Md. to take over count of city's HIV patients

Health commissioner Beilenson says his office has done inadequate job

January 25, 2001|By Greg Garland | Greg Garland,SUN STAFF

Acknowledging that his office has done a poor job of counting the number of people in Baltimore infected with the virus that causes AIDS, the city's health commissioner has turned responsibility for that task over to state health officials.

"I'm not confident we're doing it adequately," Peter L. Beilenson told a City Council committee last night. "If they can do it better, count the cases better, it's no skin off our back. "

Beilenson's comments were made during a public hearing on the spread of human immunodeficiency virus, which causes acquired immune deficiency syndrome, that was called by the council's Housing, Health and Environment Committee.

Council President Sheila Dixon said she is concerned that the city is not looking at the spread of HIV and AIDS as a crisis and has not made it a priority.

The hearing focused in part on a report issued in October by the Maryland AIDS Administration, an agency of the state Health Department. The report was highly critical of the city Health Department's monitoring of HIV/AIDS cases.

The report found that the city is underreporting AIDS cases, as well as cases of exposure to HIV, and warned that the failure could cost Baltimore as much as $1.8 million in federal funds.

Beilenson told council members that the inadequate counting has not led to a loss of federal funds but said he was concerned it could happen if the problem is not corrected.

He said the state agency is responsible for counting and reporting the number of HIV/AIDS patients for all counties in Maryland, but not for Baltimore City and is in a better position to do the job than his agency.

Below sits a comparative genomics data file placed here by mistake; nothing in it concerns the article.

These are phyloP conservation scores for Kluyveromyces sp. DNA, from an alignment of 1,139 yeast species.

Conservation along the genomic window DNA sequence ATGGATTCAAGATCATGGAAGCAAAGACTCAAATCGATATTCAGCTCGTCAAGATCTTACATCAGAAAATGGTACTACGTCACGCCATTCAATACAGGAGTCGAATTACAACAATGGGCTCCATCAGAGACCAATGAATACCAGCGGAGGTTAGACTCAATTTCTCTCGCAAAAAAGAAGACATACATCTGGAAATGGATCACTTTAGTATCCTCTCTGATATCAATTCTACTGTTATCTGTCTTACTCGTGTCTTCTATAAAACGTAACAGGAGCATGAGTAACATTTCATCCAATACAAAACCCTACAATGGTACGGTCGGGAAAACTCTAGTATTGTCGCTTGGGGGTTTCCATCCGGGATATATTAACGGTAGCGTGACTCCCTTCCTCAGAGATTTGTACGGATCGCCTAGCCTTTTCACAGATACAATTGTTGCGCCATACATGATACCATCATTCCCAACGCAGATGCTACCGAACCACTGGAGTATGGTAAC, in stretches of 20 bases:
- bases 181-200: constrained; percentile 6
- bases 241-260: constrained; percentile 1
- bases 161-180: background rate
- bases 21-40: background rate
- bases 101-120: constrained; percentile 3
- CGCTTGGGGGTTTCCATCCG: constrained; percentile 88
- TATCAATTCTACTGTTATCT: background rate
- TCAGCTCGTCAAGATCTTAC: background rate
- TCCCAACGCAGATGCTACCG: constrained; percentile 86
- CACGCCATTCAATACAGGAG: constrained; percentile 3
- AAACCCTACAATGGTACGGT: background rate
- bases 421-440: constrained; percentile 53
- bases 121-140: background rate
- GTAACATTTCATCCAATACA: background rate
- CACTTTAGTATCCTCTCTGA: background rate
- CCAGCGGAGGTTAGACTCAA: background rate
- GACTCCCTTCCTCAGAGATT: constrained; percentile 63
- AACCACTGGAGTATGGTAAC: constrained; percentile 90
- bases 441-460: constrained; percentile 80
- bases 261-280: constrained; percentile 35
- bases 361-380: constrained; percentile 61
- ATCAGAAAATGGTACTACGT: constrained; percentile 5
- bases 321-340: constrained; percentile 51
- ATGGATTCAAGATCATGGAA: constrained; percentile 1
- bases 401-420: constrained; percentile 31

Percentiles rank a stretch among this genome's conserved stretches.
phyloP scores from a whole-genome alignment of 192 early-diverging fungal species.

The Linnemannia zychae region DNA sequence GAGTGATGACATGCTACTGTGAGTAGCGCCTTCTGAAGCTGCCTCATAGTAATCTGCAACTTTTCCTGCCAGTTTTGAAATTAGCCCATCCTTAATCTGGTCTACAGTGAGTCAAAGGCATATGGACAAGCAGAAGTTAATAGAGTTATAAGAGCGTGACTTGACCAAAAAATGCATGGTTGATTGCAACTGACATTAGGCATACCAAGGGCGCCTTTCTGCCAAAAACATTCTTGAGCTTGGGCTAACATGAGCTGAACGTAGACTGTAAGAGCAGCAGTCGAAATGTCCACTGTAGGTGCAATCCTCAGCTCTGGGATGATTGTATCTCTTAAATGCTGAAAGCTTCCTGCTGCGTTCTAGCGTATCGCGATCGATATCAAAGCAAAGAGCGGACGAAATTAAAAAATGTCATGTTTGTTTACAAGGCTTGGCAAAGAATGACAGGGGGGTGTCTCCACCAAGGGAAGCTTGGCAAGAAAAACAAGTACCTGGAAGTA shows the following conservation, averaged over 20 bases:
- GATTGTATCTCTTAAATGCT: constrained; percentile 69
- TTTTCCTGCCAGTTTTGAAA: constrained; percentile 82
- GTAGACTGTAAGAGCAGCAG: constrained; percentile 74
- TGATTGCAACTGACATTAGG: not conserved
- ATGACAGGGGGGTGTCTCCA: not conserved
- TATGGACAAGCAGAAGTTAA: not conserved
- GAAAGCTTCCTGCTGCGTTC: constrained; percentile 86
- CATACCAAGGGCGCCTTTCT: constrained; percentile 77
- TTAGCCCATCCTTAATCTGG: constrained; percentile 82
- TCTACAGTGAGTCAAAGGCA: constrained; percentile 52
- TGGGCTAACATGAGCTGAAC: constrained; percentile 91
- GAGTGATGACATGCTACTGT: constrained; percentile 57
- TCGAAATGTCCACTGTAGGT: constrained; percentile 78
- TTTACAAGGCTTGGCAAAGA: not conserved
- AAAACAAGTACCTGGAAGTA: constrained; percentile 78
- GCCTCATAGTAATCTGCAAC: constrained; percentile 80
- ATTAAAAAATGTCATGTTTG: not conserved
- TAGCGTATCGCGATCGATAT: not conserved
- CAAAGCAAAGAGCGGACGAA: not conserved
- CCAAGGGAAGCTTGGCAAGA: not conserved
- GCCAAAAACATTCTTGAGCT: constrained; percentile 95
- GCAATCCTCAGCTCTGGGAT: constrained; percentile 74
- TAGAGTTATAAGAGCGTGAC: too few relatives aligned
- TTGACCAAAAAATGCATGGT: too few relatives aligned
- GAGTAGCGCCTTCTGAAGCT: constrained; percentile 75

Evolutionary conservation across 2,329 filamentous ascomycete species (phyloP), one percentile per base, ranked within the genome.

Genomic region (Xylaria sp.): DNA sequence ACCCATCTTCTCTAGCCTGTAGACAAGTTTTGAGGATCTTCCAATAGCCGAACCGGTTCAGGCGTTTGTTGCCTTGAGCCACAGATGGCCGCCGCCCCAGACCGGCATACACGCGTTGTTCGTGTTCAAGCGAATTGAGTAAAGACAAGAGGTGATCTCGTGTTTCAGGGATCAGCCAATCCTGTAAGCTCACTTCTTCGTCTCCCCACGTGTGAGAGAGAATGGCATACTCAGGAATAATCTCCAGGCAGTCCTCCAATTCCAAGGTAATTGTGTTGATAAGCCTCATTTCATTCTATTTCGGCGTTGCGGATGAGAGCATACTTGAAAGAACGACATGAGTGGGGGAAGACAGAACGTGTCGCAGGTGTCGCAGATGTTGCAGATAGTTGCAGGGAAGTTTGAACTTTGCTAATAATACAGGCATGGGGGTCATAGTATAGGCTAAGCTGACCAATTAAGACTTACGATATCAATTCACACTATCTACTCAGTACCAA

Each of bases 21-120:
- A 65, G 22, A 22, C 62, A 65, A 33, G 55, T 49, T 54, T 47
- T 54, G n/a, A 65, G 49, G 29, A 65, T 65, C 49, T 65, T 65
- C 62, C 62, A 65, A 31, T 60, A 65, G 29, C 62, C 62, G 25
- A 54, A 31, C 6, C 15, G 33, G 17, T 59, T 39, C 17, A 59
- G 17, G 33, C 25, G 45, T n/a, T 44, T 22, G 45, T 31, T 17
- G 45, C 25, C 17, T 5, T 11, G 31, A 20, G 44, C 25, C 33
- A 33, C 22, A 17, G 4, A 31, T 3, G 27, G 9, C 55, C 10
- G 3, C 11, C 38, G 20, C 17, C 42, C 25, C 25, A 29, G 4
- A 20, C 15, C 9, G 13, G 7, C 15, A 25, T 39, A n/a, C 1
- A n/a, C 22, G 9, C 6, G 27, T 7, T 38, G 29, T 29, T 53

For that reason, Beilenson said he has agreed to let the state agency take over the function for 18 months.

Beilenson said his office is focusing a lot of attention in the areas where it believes it can do most good - drug treatment and prevention. He said the city's needle exchange program is helping to reduce the spread of AIDS.

Liza Solomon, director of the state AIDS administration agency, told council members that HIV cases are increasing at alarming rates in Baltimore, mostly among intravenous drug users.

Of 2,111 new HIV cases reported in Maryland in 1999, she said, 59 percent were in Baltimore, according to a report that Solomon presented to the council committee.

Jay Carrington Chunn, associate vice president for academic affairs at Morgan State University, called on council members to establish a commission on HIV/AIDS prevention and treatment to develop a strategy for dealing with the problem.

"It has been estimated that we have as many as 18,000 HIV cases in Baltimore," Chunn said.

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